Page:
As long as there have been chimneys, they’ve needed sweeping. The first ordinance making it a requirement was passed in England in 1582, and increasing industrialization made the process all the more important. Early on, six was considered the ideal age to enter training as an apprentice sweep—strong enough for the climb, small enough to shimmy through the tight, filthy, hot space. Children were apprenticed out from the workhouse or otherwise sold into the chimney life.
During the 19th century, awareness grew that the inside of a fireplace flue was no place for a human of any size; regulations tightened, and chimneys slimmed down; it was only after 1900, when children being forced up chimneys had largely faded into memory, that chimney sweeping became somewhat romanticized, peaking in 1964 with the iconic Bert from Mary Poppins. (“Though I spends me time in the ashes and smoke/In this ‘ole wide world there’s no ‘appier bloke.”)
In 1978, 14 years after the dizzy glee of Chim Chim Cheree, Mike O’Connor founded Mad Hatter Chimney Sweeps, inspired not by any illusions of unending bliss but by the fact that lots of people around Ulster County needed their chimneys swept. His son Flynn, current owner of Mad Hatter, began helping out in elementary school. “Dad named it that because of the traditional top-hat and Alice in Wonderland,” says the younger O’Connor. “I still have his original hat, too. There used to be ads in Mother Earth News, promoting the profession—you could send away for the tools and the training manual.”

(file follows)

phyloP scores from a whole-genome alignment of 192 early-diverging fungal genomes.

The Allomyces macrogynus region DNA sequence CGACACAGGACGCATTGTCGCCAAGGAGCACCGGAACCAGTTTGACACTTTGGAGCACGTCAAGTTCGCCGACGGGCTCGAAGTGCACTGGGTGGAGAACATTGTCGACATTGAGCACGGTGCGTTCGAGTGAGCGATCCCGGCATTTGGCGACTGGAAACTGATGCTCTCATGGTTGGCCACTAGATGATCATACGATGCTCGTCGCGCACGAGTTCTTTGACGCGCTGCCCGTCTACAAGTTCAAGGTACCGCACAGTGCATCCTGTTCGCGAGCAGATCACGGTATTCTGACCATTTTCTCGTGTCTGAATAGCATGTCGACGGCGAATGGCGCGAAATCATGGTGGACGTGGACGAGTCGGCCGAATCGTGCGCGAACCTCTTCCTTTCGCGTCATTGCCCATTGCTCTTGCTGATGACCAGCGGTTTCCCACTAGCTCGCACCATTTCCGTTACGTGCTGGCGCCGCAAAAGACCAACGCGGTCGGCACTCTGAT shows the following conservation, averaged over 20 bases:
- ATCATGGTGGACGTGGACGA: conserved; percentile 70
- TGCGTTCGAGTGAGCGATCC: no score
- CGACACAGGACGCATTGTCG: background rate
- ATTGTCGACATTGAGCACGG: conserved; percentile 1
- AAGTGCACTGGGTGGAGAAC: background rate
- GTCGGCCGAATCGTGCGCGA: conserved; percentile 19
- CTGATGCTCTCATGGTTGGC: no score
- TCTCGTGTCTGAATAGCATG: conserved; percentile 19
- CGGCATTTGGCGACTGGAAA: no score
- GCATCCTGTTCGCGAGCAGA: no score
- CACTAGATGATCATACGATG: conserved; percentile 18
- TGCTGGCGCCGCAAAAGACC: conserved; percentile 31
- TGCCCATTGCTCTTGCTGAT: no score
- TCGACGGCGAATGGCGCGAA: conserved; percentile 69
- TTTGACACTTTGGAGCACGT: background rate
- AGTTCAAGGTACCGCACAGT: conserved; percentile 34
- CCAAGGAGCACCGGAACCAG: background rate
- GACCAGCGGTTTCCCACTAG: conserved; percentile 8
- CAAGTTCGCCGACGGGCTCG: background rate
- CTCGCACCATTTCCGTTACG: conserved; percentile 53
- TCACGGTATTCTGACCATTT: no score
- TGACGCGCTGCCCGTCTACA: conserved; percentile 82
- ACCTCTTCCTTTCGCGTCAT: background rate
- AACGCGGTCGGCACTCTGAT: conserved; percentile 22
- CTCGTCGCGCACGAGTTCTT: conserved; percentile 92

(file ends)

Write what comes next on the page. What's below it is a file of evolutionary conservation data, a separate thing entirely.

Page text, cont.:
In 1978, Mike O’Connor founded Mad Hatter Chimney Sweeps. His son Flynn, current owner of Mad Hatter, began helping out in elementary school.
“Dad named it that because of the traditional top-hat and Alice in Wonderland. I still have his original hat, too.” – Flynn O’Connor
With the energy crisis on at that time, many homeowners were turning to wood or coal to stay warm, and a clean flue was as important to health and safety as ever. Many houses still had older stone chimneys, and the O’Connors not only cleaned chimneys, they installed the stainless steel liners that—then and now—made fireplaces much safer and simpler.' “When I was a kid, you needed two people to install the stainless liners—it involved hooking two sections together inside the chimney, and Dad couldn’t have some random person doing it—so he taught me and I’d go with him and do that on Saturdays,” says O’Connor. “When we started, a lot of the stuff that we were working on was older. There are still some chimneys around here that are hundreds of years old, though that’s gotten rarer. But there are a lot that were redone around mid-century, and those IBM-era ones are past their prime now too.”
Happily, with modern flues far too small to accommodate even a wee child, O’Connor’s state-of-the-art arsenal of inspection cameras, rotating brushes, and rods does the trick, allowing chimneys to be cleaned from below. Infrared cameras are used to check for leaks. O’Connor uses (and represents at trade shows) the SnapLok line of chimney-cleaning equipment, manufactured in Connecticut by its inventor, a longtime friend. “We cover all fuel types, but we don’t do masonry chimneys any more—we just have too many annual cleanings to do, and those jobs are extremely labor-intensive; we just don’t have the manpower,” he says. “But we do have a mason we can recommend.”